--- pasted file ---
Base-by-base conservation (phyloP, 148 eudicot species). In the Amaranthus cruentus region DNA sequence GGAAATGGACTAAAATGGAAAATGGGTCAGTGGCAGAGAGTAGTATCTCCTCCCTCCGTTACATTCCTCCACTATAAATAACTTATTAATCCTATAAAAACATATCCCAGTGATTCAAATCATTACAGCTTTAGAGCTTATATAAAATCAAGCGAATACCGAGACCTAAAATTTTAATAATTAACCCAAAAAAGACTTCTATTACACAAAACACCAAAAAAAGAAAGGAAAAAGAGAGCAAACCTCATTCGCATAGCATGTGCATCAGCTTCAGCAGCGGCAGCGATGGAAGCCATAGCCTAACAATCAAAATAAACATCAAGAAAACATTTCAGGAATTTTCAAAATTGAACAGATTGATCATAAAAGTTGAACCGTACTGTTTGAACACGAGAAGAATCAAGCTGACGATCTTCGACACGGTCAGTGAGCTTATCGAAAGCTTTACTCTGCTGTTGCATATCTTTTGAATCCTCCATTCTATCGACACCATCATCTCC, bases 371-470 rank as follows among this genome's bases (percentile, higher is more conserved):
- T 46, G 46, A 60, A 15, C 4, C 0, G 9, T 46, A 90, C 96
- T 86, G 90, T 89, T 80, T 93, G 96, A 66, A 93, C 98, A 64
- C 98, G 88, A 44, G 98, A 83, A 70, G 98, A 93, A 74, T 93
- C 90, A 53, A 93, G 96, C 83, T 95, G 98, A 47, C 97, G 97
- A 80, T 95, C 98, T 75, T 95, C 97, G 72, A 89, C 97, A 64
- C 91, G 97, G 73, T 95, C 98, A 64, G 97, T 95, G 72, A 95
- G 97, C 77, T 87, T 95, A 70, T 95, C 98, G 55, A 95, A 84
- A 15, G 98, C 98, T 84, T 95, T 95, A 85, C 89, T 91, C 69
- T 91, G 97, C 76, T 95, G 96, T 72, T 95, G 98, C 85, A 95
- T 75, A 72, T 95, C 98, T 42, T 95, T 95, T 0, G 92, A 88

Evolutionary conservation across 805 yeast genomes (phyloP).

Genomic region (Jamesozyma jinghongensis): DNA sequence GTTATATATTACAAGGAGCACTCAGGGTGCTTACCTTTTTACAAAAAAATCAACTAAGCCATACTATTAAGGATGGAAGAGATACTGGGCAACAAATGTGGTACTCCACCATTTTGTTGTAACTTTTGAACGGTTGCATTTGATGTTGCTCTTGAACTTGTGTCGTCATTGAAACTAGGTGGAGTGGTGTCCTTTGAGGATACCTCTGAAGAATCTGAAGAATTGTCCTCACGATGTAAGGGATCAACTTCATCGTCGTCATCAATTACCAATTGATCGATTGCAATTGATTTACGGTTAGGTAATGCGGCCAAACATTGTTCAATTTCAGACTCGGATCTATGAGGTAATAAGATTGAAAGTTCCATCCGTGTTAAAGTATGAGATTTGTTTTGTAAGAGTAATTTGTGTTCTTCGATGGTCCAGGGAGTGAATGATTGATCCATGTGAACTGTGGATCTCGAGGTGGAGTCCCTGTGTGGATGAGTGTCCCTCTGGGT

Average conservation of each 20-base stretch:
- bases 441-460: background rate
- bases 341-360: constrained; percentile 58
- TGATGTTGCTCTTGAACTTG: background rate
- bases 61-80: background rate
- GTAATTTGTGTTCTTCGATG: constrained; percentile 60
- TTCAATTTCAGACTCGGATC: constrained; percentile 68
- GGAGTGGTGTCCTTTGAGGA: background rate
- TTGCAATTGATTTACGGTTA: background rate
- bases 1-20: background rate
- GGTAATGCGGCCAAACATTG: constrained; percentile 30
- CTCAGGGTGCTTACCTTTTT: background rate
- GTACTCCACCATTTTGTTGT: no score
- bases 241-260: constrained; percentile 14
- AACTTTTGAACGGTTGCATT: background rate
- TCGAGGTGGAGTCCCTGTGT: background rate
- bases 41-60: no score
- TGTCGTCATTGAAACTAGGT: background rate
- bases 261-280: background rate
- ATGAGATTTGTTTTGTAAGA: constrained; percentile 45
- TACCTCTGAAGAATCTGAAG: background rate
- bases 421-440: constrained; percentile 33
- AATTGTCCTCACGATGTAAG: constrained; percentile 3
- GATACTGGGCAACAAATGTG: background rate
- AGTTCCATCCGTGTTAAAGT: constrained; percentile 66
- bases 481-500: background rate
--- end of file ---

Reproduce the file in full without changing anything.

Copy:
Base-by-base conservation (phyloP, 148 eudicot species). In the Amaranthus cruentus region DNA sequence GGAAATGGACTAAAATGGAAAATGGGTCAGTGGCAGAGAGTAGTATCTCCTCCCTCCGTTACATTCCTCCACTATAAATAACTTATTAATCCTATAAAAACATATCCCAGTGATTCAAATCATTACAGCTTTAGAGCTTATATAAAATCAAGCGAATACCGAGACCTAAAATTTTAATAATTAACCCAAAAAAGACTTCTATTACACAAAACACCAAAAAAAGAAAGGAAAAAGAGAGCAAACCTCATTCGCATAGCATGTGCATCAGCTTCAGCAGCGGCAGCGATGGAAGCCATAGCCTAACAATCAAAATAAACATCAAGAAAACATTTCAGGAATTTTCAAAATTGAACAGATTGATCATAAAAGTTGAACCGTACTGTTTGAACACGAGAAGAATCAAGCTGACGATCTTCGACACGGTCAGTGAGCTTATCGAAAGCTTTACTCTGCTGTTGCATATCTTTTGAATCCTCCATTCTATCGACACCATCATCTCC, bases 371-470 rank as follows among this genome's bases (percentile, higher is more conserved):
- T 46, G 46, A 60, A 15, C 4, C 0, G 9, T 46, A 90, C 96
- T 86, G 90, T 89, T 80, T 93, G 96, A 66, A 93, C 98, A 64
- C 98, G 88, A 44, G 98, A 83, A 70, G 98, A 93, A 74, T 93
- C 90, A 53, A 93, G 96, C 83, T 95, G 98, A 47, C 97, G 97
- A 80, T 95, C 98, T 75, T 95, C 97, G 72, A 89, C 97, A 64
- C 91, G 97, G 73, T 95, C 98, A 64, G 97, T 95, G 72, A 95
- G 97, C 77, T 87, T 95, A 70, T 95, C 98, G 55, A 95, A 84
- A 15, G 98, C 98, T 84, T 95, T 95, A 85, C 89, T 91, C 69
- T 91, G 97, C 76, T 95, G 96, T 72, T 95, G 98, C 85, A 95
- T 75, A 72, T 95, C 98, T 42, T 95, T 95, T 0, G 92, A 88

Evolutionary conservation across 805 yeast genomes (phyloP).

Genomic region (Jamesozyma jinghongensis): DNA sequence GTTATATATTACAAGGAGCACTCAGGGTGCTTACCTTTTTACAAAAAAATCAACTAAGCCATACTATTAAGGATGGAAGAGATACTGGGCAACAAATGTGGTACTCCACCATTTTGTTGTAACTTTTGAACGGTTGCATTTGATGTTGCTCTTGAACTTGTGTCGTCATTGAAACTAGGTGGAGTGGTGTCCTTTGAGGATACCTCTGAAGAATCTGAAGAATTGTCCTCACGATGTAAGGGATCAACTTCATCGTCGTCATCAATTACCAATTGATCGATTGCAATTGATTTACGGTTAGGTAATGCGGCCAAACATTGTTCAATTTCAGACTCGGATCTATGAGGTAATAAGATTGAAAGTTCCATCCGTGTTAAAGTATGAGATTTGTTTTGTAAGAGTAATTTGTGTTCTTCGATGGTCCAGGGAGTGAATGATTGATCCATGTGAACTGTGGATCTCGAGGTGGAGTCCCTGTGTGGATGAGTGTCCCTCTGGGT

Average conservation of each 20-base stretch:
- bases 441-460: background rate
- bases 341-360: constrained; percentile 58
- TGATGTTGCTCTTGAACTTG: background rate
- bases 61-80: background rate
- GTAATTTGTGTTCTTCGATG: constrained; percentile 60
- TTCAATTTCAGACTCGGATC: constrained; percentile 68
- GGAGTGGTGTCCTTTGAGGA: background rate
- TTGCAATTGATTTACGGTTA: background rate
- bases 1-20: background rate
- GGTAATGCGGCCAAACATTG: constrained; percentile 30
- CTCAGGGTGCTTACCTTTTT: background rate
- GTACTCCACCATTTTGTTGT: no score
- bases 241-260: constrained; percentile 14
- AACTTTTGAACGGTTGCATT: background rate
- TCGAGGTGGAGTCCCTGTGT: background rate
- bases 41-60: no score
- TGTCGTCATTGAAACTAGGT: background rate
- bases 261-280: background rate
- ATGAGATTTGTTTTGTAAGA: constrained; percentile 45
- TACCTCTGAAGAATCTGAAG: background rate
- bases 421-440: constrained; percentile 33
- AATTGTCCTCACGATGTAAG: constrained; percentile 3
- GATACTGGGCAACAAATGTG: background rate
- AGTTCCATCCGTGTTAAAGT: constrained; percentile 66
- bases 481-500: background rate